I was talking to a programmer from another small school this morning. They block their freshmen, most of their sophomores, and handcraft a schedule for their upperclassmen. We have reduced options for the lower classmen, and handcraft for juniors and seniors, and run an unusual time schedule.

In the end, as I mentioned above, the outlay of creative effort is enormous. The result had better be worth it, something special. Otherwise, it is a massive waste of time to repeat this at hundreds of small schools across the city, when large school programming could be done much more efficiently, preserving more options for teachers and students.

7 Comments leave one →
  1. Jackie permalink
    June 27, 2007 am30 12:59 am 12:59 am

    Ugh – I remember those days. I used to do the scheudling for a small alternative school. I remember one of the biggest headaches was making sure the scheudle worked for each and every senior, so they could take the classes he/she needed for graduation. I don’t miss those days!

  2. June 27, 2007 am30 11:46 am 11:46 am

    What’s a small school? The school I went to in Singapore had 2,000 students, K-12; when I was in 8th grade, there were around 400 students at the middle school, but the principal could schedule everyone with a computer.

  3. June 27, 2007 pm30 3:42 pm 3:42 pm

    400 would be small for a high school or middle school. If you stayed with the same class all day, there really is not a scheduling hassle. However, if each kid has an individual schedule, creating the master schedule for the school might be a challenge (match teachers to courses to classrooms to times – this must be done before creating student schedules).

    Once I have my master written, I schedule all the students with a computer. At this point, pretty much all of us do.

    • April 13, 2009 am30 1:54 am 1:54 am

      By “schedule them with a computer” do you mean you guys use ESIS or something else? I’ve been looking into writing a simple scheduler for our school, and I’m interested in how you’ve done it. Thanks for the post – it’s helpful to get an insight into how you approach the beast.

      • April 13, 2009 am30 6:16 am 6:16 am

        There are several phases:
        1. Student course requests must be completed. Often times these are entirely done by pattern (has algebra, gets geometry. has spanish I, gets spanish II). Other times, there are decisions to be made: AP courses, electives, language choice. This can be done by kids, by counselors, by admins, or by a combination. It needs to result in the creation of a file, and that file needs to be counted (how many sections of each course)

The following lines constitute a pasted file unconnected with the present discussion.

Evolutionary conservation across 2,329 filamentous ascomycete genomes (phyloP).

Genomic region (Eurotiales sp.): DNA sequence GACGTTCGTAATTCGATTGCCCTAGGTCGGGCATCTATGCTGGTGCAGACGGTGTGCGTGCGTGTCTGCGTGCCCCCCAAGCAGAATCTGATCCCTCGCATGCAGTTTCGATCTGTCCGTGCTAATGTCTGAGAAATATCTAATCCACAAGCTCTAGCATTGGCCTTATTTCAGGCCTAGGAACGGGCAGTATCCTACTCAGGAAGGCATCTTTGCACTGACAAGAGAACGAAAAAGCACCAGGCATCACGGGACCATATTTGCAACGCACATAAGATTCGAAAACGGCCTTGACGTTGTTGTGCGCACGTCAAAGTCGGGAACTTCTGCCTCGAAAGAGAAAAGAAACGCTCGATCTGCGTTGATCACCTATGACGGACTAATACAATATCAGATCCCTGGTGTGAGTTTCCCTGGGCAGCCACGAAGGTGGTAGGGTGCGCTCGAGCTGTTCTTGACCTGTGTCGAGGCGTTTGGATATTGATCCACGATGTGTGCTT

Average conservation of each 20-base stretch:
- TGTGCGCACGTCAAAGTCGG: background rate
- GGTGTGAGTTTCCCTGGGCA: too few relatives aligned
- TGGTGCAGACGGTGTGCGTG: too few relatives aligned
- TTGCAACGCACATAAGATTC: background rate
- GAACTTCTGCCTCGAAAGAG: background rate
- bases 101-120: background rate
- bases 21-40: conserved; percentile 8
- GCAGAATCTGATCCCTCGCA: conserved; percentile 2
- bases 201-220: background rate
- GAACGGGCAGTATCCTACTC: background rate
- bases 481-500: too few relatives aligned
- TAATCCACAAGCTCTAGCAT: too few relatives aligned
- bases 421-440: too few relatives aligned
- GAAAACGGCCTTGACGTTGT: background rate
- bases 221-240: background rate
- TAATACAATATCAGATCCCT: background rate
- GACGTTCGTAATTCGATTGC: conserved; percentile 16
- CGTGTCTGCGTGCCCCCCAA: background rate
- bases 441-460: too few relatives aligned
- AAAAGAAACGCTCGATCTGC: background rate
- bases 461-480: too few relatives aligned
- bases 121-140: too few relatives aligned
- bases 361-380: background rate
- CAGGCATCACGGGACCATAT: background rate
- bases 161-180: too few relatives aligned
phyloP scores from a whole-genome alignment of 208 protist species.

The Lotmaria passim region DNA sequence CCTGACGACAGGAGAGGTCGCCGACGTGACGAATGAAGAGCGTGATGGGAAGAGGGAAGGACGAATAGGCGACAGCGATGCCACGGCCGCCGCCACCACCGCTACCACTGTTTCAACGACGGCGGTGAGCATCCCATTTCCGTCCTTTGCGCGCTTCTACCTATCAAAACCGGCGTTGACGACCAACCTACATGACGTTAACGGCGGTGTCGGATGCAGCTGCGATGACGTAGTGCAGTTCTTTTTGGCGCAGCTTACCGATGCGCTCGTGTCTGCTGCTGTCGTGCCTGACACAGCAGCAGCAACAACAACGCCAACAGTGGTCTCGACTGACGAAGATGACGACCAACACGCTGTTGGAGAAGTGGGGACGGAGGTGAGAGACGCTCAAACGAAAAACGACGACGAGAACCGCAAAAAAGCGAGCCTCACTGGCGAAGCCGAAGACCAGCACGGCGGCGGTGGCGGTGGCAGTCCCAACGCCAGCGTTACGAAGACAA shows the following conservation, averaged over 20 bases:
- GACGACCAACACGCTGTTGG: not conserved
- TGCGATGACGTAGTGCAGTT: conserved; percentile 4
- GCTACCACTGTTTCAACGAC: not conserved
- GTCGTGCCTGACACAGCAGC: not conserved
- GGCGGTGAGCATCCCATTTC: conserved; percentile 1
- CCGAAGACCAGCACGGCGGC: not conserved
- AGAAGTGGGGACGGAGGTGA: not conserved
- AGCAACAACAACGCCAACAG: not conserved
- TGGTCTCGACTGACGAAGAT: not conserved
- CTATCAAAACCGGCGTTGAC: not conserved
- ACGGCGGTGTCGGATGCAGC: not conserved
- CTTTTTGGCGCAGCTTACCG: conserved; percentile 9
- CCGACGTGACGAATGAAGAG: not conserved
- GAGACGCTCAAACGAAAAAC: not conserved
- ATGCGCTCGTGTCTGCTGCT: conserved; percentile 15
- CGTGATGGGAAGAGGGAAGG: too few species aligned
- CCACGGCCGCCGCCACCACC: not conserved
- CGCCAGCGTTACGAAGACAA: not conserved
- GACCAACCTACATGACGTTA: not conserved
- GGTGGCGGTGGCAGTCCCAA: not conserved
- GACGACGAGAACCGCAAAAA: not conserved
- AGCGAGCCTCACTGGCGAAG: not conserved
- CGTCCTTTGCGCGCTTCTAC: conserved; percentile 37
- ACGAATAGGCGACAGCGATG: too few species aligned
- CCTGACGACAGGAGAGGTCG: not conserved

2. The master schedule (which courses, when, rooms, teachers) needs to be built. This can be done by letting a computer crunch the numbers of sections of each course, and push out a schedule. It is typical, I think, for the result NOT to be done by teacher. Or the master can be written by hand. It would have to be entered into a database or spreadsheet, and uploaded.
        3. The requests are matched with the master to create student schedules. Our schedule maintenance software has a “scheduling engine” which does this, and redoes it, and fudges and fiddles to balance things out.

        In my case, I complete 1 by hand (use @if statements and @countif statements in excel, and individual elective request forms with the students, including back-ups.

        I complete 2 by hand. For my school, I know in advance who is teaching what, how many sections, etc. I also know which kids have requested what. If there is a conflict that stops kids from taking what could reasonably be interpreted to be a reasonable combination of classes without reasonable alternate, I rewrite the schedule. It is a boutique-y, handcrafted job.

        With 1 and 2 completed in Excel, I upload and let our scheduling engine complete step 3. Then I go in and tinker more.

        Did I come close to answering your question? We should go to e-mail if you need more detail.


  1. Novaya metla… « JD2718
  2. Done scheduling « JD2718